Pianist Edsel Gomez states the melody on "Wise One," with Herwig's lovely solo leading into the doubling of the rhythm and crisp soloing by Lynch and Gomez. John Benitez' wicked electric bass at the beginning of "Countdown" may recall Coltrane's blistering opening, but it certainly has its roots laid down in Jaco Pastorius. The brass picks up the baton and races to the finish, with Trane's signature at the end declaring victory.

Lynch's flugelhorn is the standout among the fine brass arrangement of "Central Park West," and "Grand Central" features another mean bari solo by Rivera. The breezy, arrangement of "Straight Street" evokes the warmth of a Caribbean island, providing a relaxing respite before "Locomotion" brings things to a rousing end.

Although Coltrane inspired this fine disc, the arrangements and overall spirit owe as much to Tito Puente and Machito as they do to Trane. It's almost a certainty that somewhere, all three men are beaming like proud parents.”
And in a separate review from the same source, C. Andrew Hovan had these comments about the recording:

“In recent years, trumpeter Brian Lynch and trombonist Conrad Herwig were part of one of Eddie Palmieri’s better late period ensembles, proving to be an incendiary addition to a high-octane ensemble dedicated to the fiery hybrid most folks refer to as salsa. It’s perfectly logical then for the pair to team up for a recent project fashioning Latin jazz treatments of several John Coltrane classics. Wisely, they have chosen to bring on board a crew of musicians steeped in the tradition, with pianist Edsel Gomez and drummer Robby Ameen being particularly integral to the overall success of the music.

On the whole, Herwig and Lynch have chosen well, and each arrangement grooves with its own identity, still retaining the essence of the original….”

In 2004, Conrad was back at Systems Two Recording Studios again for Gerry Teekens and Criss Cross this time to produce Obligation [1268] which was essentially produced around a Hammond B-3 Organ trio sound with Seamus Blake [ss/ts] back to help form the front-line. Mark Whitfield is on guitar and he is joined by relative newcomer Kyle Koehler on Hammond and drummer Gene Jackson who is back again after appearing on Hieroglyphia. With Conrad’s opening track original Forget About Me, there’s even a boogaloo-gospel-soul-funk sound to evoke memories of Blue Note’s classic recordings done in this style.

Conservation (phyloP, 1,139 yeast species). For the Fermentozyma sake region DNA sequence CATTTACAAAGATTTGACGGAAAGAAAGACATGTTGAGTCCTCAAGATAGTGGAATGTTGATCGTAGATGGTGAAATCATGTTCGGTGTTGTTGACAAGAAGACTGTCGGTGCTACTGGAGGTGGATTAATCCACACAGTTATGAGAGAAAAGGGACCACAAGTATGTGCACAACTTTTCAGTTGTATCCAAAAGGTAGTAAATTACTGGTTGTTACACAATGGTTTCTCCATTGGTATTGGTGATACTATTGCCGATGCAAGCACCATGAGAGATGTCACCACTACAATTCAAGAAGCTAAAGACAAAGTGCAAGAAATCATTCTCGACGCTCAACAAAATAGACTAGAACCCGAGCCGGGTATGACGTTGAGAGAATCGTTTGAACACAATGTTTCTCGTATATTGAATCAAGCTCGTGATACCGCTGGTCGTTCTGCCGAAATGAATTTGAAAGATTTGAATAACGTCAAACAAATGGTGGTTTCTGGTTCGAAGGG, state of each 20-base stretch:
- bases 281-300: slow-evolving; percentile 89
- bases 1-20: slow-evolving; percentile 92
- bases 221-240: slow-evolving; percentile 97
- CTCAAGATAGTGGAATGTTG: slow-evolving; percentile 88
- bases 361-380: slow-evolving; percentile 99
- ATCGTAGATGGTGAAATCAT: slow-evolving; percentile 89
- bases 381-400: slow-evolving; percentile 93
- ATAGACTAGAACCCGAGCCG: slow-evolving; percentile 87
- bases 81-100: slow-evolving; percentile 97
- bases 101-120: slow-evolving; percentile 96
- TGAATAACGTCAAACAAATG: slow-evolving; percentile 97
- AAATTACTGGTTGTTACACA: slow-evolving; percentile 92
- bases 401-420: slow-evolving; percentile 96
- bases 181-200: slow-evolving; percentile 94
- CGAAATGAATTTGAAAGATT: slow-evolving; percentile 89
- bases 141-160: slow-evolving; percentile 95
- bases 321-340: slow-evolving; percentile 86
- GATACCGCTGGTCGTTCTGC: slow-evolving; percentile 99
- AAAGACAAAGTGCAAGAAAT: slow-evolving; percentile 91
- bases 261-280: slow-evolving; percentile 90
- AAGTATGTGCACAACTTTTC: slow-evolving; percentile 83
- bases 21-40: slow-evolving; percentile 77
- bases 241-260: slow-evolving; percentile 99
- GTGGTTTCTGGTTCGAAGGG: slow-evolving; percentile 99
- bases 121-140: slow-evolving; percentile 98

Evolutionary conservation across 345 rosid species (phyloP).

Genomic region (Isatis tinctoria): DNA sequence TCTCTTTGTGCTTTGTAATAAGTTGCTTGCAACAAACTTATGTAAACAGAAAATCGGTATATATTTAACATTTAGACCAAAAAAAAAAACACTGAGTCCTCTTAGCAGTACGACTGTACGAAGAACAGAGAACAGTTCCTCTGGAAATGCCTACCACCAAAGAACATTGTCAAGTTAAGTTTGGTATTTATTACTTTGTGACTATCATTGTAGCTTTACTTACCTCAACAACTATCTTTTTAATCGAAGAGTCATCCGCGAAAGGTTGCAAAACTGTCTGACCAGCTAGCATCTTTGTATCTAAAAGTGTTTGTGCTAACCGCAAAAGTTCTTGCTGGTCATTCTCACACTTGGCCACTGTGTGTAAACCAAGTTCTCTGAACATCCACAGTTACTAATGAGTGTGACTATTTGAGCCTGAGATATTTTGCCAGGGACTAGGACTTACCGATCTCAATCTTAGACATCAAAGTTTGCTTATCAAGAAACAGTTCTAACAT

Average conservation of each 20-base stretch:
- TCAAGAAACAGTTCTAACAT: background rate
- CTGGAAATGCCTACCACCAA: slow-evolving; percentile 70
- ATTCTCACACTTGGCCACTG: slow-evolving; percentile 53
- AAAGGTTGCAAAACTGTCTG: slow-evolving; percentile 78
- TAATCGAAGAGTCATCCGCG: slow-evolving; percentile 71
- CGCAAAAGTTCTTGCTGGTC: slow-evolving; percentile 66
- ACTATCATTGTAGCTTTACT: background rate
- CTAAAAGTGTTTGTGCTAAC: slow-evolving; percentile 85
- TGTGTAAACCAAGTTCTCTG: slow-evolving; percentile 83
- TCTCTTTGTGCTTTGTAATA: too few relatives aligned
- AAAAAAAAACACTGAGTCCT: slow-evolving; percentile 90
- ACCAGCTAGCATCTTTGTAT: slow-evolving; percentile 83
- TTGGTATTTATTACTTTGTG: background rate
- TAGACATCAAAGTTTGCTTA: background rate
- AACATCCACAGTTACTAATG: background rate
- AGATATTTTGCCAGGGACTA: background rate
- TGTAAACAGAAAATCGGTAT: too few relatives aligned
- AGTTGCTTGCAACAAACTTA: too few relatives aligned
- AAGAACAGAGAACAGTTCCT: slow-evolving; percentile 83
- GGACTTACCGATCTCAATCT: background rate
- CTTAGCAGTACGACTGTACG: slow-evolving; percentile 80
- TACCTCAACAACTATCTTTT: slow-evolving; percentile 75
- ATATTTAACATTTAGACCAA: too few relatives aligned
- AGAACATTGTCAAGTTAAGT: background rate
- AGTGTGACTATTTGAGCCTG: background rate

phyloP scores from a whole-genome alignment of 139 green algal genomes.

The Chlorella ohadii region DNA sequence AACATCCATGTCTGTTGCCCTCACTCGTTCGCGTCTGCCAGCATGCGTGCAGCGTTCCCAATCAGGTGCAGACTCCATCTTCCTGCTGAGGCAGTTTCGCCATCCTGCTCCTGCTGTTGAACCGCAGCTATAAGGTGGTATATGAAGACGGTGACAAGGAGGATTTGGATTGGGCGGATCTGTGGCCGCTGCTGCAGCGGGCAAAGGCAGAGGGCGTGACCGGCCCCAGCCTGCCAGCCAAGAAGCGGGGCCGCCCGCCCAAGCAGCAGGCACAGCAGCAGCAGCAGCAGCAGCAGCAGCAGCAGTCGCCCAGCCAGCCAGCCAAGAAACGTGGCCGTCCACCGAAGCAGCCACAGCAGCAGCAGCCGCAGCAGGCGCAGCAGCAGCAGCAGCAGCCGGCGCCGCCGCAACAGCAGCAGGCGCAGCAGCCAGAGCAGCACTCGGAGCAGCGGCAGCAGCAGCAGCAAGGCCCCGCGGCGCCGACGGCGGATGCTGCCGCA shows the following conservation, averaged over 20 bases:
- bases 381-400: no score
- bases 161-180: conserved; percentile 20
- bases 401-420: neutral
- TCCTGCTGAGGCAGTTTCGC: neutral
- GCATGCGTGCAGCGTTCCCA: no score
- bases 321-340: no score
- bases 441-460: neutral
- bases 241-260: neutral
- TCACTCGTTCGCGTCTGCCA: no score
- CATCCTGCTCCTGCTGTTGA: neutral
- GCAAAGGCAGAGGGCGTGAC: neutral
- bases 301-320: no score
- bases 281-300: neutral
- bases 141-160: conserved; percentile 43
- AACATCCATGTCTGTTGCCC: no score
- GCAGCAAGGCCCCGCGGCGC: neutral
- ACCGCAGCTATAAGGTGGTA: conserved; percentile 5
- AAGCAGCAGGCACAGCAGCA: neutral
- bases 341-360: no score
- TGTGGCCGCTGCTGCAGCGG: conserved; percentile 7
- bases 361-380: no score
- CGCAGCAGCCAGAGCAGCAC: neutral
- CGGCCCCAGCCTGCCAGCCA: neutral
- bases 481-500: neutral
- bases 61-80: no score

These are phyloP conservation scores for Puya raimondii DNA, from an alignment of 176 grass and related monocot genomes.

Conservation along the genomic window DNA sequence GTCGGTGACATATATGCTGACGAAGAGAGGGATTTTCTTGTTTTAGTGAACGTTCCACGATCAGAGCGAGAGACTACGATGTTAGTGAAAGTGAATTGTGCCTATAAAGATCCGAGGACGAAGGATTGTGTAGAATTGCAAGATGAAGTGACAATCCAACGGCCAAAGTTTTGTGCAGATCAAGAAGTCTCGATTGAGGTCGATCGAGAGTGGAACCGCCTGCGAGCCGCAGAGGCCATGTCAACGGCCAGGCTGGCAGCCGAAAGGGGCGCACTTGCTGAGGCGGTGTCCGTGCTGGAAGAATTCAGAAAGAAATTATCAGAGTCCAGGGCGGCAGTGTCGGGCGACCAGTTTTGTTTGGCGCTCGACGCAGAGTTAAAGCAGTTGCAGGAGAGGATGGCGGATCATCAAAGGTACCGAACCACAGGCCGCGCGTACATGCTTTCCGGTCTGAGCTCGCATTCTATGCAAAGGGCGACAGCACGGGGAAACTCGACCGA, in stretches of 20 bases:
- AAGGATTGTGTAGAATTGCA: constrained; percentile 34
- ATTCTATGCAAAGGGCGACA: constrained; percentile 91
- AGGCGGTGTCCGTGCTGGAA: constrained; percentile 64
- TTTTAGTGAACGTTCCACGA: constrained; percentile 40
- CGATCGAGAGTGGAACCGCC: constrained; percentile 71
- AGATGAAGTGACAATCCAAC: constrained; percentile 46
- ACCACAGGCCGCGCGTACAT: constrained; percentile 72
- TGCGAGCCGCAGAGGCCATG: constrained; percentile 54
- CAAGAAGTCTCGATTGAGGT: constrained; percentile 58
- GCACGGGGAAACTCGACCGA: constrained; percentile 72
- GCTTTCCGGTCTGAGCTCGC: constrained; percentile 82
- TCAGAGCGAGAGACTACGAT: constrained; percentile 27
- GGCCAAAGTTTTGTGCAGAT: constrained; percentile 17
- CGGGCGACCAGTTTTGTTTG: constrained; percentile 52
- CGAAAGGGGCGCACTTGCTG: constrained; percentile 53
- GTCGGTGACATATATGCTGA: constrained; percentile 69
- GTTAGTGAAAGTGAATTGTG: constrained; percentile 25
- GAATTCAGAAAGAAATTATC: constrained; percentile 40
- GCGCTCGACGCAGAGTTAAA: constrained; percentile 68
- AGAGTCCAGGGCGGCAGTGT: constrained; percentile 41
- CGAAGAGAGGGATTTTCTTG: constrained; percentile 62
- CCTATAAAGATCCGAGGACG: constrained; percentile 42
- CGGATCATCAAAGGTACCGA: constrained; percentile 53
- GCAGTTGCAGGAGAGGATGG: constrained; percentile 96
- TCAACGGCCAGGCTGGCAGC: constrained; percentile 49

Not-to-be-missed is the outstanding ‘dual’ between Herwig and drummer Jackson on the upper tempo title track that demonstrates the incredible techniques of some of today’s young players on their respective instruments.
In his insert notes, C. Andrew Hovan points out many aspects about this album’s qualities so incisively that I thought it best to share them in their entirety. Mr. Hovan has written so often and so well about Conrad’s music that it would appear that he has become an authority on the subject and worthy of such deference and respect.

"Jazz fans tend to be fanatical about those artists that most directly speak to their own musical tastes. Over time, a sense of familiarity with the musical personalities of their iconic favorites becomes entrenched, followed by categorization based on style and genre. Those already familiar with Conrad Herwig's musical endeavors over the past 20 years are likely to speak to his great versatility, at home in both jazz and Afro-Cuban musical circles as he is in leading his own varied projects. Then there's the undeniable technical proficiency he has attained that puts him in a class by himself, a valuable asset for the kind of advanced hard bop that serves as foundation for his usual modus operandi.

All the foregoing is to suggest that Herwig fans who think they know his methodology quite well will be somewhat surprised by the revelations offered with Obligation, essentially an organ combo record within the soul-jazz continuum. On closer consideration however, the genesis for this venture can be traced via other projects that have included Herwig, most notably time spent with Don Braden in an organ group documented on the saxophonist's album The New Hang.

"This was a project I've wanted to do for a long time because I'm a B3 fanatic," Herwig says with a palpable degree of satisfaction. "My grandmother played organ in church and she always had an organ in her house. We used to play hymns together when I was a little kid. Of course, coming up I collected records by Jimmy Smith, Big John Patton, Jimmy McGriff, and all the heavy cats. Then, when I first came to New York, I was playing with Jack McDuff."

Over the course of seven previous Criss Cross discs, Herwig has challenged himself by changing up the ensemble groupings and tailoring his compositions to the talents at hand. "What I try to do with every record is have a different combination of instruments or play with musicians I've wanted to record with on my own but haven't had the chance to," Herwig says. "In thinking of what I wanted to do with this disc, I shot some ideas at [producer] Gerry [Teekens] and suggested an organ quintet because I wanted to do something with the combination of tenor and bone."